The Cannes Film Festival, a wise man once said, is not only impossible to describe to someone who's never been there but also "nearly impossible to describe to someone who has been there." And what's true of Cannes is becoming increasingly true of Sundance.
That's because the annual extravaganza in Park City, Utah, has increasingly become several different but overlapping events — each with its own characteristics, priorities and even its own audience.
Most visible is Hot Ticket Sundance, the festival that journalists, critics and movie business movers and shakers tend to frequent. Its focus is on the films people are talking about and fighting to get into, whether because of high acquisition price, place in the zeitgeist or even actual quality.
The hottest movie this year and the all but inevitable winner at Saturday night's awards ceremony of both the dramatic grand jury prize and audience award was Nate Parker's "The Birth of a Nation."
A seven-year labor of love for Parker, who starred, wrote and produced in addition to directing, "The Birth of a Nation" deals with the charismatic Nat Turner and the events leading to his 1831 Virginia slave rebellion. Deeply felt, emotional filmmaking, albeit with problematic elements, "Birth" was acquired by Fox Searchlight for a reported Sundance record of $17.5 million.
Winner of the grand jury prize for world drama was Elite Zexer's "Sand Storm," a moving story of a mother and daughter in Israel's Bedouin community caught between tradition and modernity.
In other noteworthy dramatic awards, the Waldo Salt Screenwriting Award went to Chad Hartigan for his "Morris From America," a deft coming-of-age tale with a twist: 13-year-old Morris, along with his father, are "the only brothers in Heidelberg," a staid German city. And the director's award went to Daniel Scheinert and Daniel Kwan's "Swiss Army Man," a film about a flatulent corpse. Really.
Also part of Hot Ticket Sundance, though not eligible to win anything because of the festival's determination to ghettoize established creators, was Kenneth Lonergan's "Manchester by the Sea." The kind of powerful, emotional filmmaking that leaves a scar, "Manchester," to be distributed by Amazon Studios, stars Casey Affleck as a surly misanthrope forced to confront the tragedy that upended his life.
The second Park City subset might be called Quotidian Sundance. The films here invariably play to appreciative audiences at packed houses ("500 people at 8:30 a.m., awesome," said one director), though they do tend to fly under the radar, eschewing Hot Ticket status no matter their quality.
Two of the most satisfying of these, quarantined like "Manchester" in the Premiers section, were New Zealand director Taika Waititi's "Hunt for the Wilderpeople" and Joshua Marston's "Complete Unknown."
The adventure-filled tale of an unlikely alliance between an overweight reprobate of a teenager and a surly loner (the veteran Sam Neill at his best), "Wilderpeople" is very much its own film, warm, playful, comic and eccentric all at once.
"Complete Unknown" is a smooth and pleasingly enigmatic entertainment, a treat for fans of actress Rachel Weisz, who, costarring with the protean Michael Shannon, displays the range of her talent as a woman with the chameleon-like ability to discard lives like second skins.
Sundance documentaries, for their part, were as uniformly strong and fascinating as they've been in previous years, and if none of them made it into the Hot Ticket category, that was not for lack of trying.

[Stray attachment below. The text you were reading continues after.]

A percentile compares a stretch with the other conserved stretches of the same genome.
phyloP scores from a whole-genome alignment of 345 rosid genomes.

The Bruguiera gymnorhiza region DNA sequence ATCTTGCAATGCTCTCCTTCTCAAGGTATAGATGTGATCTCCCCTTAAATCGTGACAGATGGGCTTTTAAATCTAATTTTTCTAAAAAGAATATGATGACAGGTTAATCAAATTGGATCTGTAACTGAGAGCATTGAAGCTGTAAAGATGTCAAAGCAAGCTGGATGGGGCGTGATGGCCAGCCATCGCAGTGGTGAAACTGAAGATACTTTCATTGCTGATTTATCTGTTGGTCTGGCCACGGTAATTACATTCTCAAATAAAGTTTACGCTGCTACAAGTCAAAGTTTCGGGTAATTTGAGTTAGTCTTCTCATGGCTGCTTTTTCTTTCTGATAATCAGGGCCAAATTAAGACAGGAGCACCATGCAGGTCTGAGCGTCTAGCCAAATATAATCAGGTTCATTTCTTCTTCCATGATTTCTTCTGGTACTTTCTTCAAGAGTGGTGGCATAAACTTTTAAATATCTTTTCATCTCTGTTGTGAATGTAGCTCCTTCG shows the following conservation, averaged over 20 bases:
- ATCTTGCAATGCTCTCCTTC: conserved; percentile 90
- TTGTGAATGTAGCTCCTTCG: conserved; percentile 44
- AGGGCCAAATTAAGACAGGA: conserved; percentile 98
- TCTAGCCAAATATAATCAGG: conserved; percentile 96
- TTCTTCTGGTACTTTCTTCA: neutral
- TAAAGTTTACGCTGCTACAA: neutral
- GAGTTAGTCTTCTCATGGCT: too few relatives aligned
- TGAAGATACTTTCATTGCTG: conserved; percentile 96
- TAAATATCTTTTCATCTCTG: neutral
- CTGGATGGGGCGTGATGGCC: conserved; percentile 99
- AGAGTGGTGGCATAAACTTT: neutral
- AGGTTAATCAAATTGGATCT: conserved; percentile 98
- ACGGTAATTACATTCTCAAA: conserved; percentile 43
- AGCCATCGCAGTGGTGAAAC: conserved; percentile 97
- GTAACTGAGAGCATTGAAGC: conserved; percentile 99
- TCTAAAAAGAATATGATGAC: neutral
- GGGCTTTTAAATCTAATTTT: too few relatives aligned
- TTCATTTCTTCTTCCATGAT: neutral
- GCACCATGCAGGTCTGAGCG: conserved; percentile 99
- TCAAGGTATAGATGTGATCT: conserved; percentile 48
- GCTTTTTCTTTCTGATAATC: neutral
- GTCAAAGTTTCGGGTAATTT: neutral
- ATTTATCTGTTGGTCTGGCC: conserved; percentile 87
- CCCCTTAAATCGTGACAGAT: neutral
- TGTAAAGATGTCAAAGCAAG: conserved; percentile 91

The grand jury prize here went to Josh Kriegman and Elyse Steinberg's "Weiner." A searing snapshot of how modern political campaigns are run and the way our current culture of public shaming works, it's so intimate and invasive that you frankly wonder why the subject, disgraced former congressman and abortive New York mayoral candidate Anthony Weiner, agreed to participate.
The documentary directing award went to Roger Ross Williams for "Life, Animated," about an autistic boy whose life is changed by Disney animation, while the documentary audience award went to Brian Oakes' "Jim: The James Foley Story," about the U.S. journalist executed by Islamic State.
On the world documentary front, both the grand jury prize and the audience award went to Rokhsareh Ghaem Maghami's "Sonita," the deftly done story of a young Afghan woman in Tehran who dreams of rap stardom while her family plans to sell her as a bride.
Also noteworthy, though not winners, are two other films about unusual individuals:
"Maya Angelou and Still I Rise." The opportunity to spend time exploring the rich and complex life, as painful as it was joyous, of this exceptional writer was as nourishing as it sounds.
"Uncle Howard." Filmmaker Aaron Brookner's poignant attempt to connect with and memorialize his late uncle Howard, the idol of his youth, director of "Burroughs, The Movie," and an exemplar of the 1980s downtown New York hipster scene.
With everything from demonstrations run by Samsung to "Factory Farm," an unflinching look inside a slaughterhouse sponsored by Animal Equality, on view, virtual reality was present enough at Sundance 2016 to be its own mini-festival.
This was especially so at the festival's New Frontier section, a pioneer for several years running in presenting VR to eager viewers, which this year showcased more than 30 examples of the technology in action, including "theBlu, Encounter," a mesmerizing underwater experience that has an 80-foot blue whale floating serenely by, and "The Leviathan Project," which cleverly incorporates touch into the VR world.
Most impressive was "Real Virtuality: Immersive Experience," which truly immerses you so completely in a complex alternate reality, including moving through an enormous neon-lit city, that you'd swear you'd actually been there. No one really knows where VR is going, but experiences like this make you eager to go along.